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The most important aspect regarding this topic is also the most simple. It’s just a case of storage space, modern games take up several gigabytes of space which is literally thousands of times bigger than the games of yesteryear. Those lovely cartridges back in the 80’s and early 90’s had anywhere between 8 and 64 MB to store the entire game on, if you know anything about modelling or programming then you know that is not much at all. Especially when you consider all the technology that exists now which is designed to keep things as efficient as possible didn’t exist back then.
So you may
be wondering how this relates to games being easy, well it’s very simple. Adding
in a save system takes program code, creating a save screen requires art assets
to be made and more code to be produced. All of which take up space to be
stored, and when you only have a maximum of 64MB to store everything, there
simply wasn’t room for all the stuff we take for granted now. If these elements
were present in older games, they would be very short, which is another common
criticism of modern games in comparison to older games.
Another important aspect regarding this is that gaming has become a much more profitable industry. In order for that to happen, games have to be accessible for as many people as possible. Making games brutally difficult in this generation is simply bad business, and is the main reason harder games are far less common now. The constraints of the 80’s and 90’s are long gone as far as games that appear on a console or PC are concerned so making a game hard in this generation with all these bonuses while still being fair is no simple task. Which is way a game that has a truly complex difficulty structure is a rare thing, too often developers are content with altering nothing but the metrics.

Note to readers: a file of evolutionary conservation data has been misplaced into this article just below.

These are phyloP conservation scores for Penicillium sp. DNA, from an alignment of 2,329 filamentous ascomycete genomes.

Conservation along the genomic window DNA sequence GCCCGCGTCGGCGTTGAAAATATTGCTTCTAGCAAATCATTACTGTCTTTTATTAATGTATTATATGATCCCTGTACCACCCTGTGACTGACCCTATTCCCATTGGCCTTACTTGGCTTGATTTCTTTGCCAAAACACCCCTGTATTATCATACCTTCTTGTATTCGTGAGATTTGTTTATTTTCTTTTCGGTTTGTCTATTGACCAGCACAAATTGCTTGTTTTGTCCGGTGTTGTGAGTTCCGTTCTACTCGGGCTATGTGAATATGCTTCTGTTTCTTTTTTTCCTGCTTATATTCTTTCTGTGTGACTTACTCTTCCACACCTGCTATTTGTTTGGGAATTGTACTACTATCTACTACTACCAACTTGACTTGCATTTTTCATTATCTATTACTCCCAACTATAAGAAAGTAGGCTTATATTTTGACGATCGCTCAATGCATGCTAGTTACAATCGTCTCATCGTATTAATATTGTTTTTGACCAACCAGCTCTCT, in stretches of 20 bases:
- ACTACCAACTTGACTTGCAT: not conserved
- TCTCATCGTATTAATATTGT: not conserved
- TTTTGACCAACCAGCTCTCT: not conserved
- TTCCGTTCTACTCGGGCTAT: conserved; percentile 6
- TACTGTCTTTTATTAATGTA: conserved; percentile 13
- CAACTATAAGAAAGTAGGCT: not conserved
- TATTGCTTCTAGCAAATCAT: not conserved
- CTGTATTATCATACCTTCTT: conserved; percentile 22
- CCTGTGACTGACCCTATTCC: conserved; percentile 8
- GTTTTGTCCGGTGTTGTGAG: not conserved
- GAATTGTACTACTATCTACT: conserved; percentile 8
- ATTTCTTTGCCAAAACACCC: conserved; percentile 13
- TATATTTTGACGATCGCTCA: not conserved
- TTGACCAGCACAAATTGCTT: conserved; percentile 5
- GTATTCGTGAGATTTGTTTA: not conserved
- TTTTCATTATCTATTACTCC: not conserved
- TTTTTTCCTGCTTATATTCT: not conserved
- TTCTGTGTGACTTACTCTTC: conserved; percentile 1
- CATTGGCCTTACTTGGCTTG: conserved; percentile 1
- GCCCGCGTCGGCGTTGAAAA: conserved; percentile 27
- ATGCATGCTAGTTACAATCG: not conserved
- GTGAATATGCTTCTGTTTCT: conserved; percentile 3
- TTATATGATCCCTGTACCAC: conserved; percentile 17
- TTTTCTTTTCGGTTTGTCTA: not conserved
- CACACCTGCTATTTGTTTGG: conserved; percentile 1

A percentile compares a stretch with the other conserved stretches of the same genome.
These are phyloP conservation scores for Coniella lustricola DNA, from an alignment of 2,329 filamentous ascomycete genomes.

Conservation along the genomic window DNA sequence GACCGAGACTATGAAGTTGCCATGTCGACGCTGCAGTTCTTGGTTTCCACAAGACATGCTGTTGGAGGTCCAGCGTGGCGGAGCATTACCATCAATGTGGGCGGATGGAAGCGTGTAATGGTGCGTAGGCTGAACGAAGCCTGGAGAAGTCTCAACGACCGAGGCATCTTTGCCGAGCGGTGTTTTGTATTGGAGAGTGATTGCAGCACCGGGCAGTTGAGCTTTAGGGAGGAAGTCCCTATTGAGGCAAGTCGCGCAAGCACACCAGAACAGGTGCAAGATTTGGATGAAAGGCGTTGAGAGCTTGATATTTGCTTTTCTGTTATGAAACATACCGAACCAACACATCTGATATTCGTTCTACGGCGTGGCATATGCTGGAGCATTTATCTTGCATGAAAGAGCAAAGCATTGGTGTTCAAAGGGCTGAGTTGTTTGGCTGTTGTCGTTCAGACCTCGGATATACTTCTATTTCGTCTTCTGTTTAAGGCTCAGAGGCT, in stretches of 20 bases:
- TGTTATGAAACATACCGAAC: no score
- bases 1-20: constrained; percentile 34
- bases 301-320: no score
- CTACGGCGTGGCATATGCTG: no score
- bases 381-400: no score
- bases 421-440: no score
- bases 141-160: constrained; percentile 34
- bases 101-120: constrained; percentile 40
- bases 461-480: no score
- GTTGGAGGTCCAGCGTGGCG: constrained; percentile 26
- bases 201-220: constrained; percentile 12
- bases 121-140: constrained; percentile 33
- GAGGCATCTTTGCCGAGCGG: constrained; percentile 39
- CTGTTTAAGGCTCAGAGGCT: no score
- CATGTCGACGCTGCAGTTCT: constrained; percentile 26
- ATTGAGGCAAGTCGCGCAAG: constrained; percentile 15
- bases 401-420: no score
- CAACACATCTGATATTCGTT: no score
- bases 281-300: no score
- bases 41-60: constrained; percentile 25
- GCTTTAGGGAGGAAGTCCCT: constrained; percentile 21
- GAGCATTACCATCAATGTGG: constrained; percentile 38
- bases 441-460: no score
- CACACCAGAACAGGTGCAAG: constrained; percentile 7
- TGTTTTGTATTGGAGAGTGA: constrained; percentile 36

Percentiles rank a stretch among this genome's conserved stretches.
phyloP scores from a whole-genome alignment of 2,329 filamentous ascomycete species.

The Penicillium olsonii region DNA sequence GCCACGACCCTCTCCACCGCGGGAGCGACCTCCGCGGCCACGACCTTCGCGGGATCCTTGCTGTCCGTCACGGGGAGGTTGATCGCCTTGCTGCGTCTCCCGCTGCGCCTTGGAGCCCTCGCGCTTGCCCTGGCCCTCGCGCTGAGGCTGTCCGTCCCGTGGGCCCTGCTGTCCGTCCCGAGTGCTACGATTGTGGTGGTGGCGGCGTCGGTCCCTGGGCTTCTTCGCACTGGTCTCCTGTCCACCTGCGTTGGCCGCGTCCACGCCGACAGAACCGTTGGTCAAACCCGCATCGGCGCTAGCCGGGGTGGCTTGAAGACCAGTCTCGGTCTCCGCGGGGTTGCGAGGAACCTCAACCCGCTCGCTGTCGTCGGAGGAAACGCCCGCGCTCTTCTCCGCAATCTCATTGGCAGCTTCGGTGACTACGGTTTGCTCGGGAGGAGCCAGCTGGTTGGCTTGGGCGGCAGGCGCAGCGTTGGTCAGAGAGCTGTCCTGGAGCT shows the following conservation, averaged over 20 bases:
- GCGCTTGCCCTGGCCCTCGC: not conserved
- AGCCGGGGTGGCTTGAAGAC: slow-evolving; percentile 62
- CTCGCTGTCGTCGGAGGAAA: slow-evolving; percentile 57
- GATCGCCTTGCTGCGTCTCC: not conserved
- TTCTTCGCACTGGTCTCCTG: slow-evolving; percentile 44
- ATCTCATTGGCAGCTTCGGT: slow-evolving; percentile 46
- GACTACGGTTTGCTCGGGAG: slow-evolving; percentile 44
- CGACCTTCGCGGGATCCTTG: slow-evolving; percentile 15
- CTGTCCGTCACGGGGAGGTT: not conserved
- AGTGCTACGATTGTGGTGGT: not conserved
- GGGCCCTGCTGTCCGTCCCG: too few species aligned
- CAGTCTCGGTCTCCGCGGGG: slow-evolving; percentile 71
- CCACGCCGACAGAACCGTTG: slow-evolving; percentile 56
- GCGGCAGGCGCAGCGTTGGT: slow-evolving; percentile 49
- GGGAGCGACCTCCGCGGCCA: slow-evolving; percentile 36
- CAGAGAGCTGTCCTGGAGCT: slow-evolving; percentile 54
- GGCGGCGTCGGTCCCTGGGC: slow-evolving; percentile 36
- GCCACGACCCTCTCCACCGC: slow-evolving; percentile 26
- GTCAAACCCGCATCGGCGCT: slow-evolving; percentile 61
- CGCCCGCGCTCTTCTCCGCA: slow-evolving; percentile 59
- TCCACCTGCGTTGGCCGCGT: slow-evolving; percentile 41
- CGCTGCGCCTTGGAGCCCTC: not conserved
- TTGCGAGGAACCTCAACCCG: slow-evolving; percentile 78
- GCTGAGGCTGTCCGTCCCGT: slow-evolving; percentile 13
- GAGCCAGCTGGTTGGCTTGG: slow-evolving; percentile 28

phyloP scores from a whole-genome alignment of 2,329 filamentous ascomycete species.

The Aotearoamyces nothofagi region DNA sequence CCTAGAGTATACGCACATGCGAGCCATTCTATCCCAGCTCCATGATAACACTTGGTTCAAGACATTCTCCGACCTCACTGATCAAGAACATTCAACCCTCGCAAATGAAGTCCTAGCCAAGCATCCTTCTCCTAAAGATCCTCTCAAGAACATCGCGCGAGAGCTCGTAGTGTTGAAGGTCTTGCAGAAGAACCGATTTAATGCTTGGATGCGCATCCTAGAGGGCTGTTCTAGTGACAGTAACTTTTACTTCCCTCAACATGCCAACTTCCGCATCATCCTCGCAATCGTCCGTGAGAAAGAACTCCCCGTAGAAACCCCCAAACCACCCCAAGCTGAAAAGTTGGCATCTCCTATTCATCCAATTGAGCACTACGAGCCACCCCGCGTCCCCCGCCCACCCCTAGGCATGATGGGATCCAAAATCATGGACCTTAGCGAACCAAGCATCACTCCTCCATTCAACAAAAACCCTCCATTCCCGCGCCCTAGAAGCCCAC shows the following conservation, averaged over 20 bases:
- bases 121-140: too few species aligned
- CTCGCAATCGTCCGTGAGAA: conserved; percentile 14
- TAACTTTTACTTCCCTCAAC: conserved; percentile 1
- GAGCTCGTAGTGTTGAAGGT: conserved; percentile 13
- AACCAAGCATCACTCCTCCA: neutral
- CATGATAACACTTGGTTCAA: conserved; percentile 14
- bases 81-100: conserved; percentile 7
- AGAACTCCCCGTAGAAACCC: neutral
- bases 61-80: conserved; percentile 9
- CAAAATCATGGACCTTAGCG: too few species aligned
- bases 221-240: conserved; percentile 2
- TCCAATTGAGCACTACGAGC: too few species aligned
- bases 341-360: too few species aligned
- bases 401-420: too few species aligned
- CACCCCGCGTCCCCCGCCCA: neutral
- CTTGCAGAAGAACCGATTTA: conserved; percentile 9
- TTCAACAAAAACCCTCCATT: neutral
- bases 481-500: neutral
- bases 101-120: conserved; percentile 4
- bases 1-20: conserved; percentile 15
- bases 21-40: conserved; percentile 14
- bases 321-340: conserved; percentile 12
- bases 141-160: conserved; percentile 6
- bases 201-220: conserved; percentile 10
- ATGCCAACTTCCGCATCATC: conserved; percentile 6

While it certainly isn’t wrong to say that games are easier now than they were 10 or 20 years ago, it’s certainly a statement that is thrown around very carelessly. There was simply no margin for error in older games, everything had to work because once that cartridge was made, that was the game you would play. There is a much bigger error margin in this day and age; patches are always coming out to tweak a section that couldn’t be done in time for the release date. People made the best of what they had in regards to older games like Alex Kidd or Contra, and that is no different than what developers are doing now. Older games were limited in ways that modern games simply are not; games have evolved in the time that has passed. Developing a game for this generation is a whole different ball game in a vast number of ways that are ignored far too often.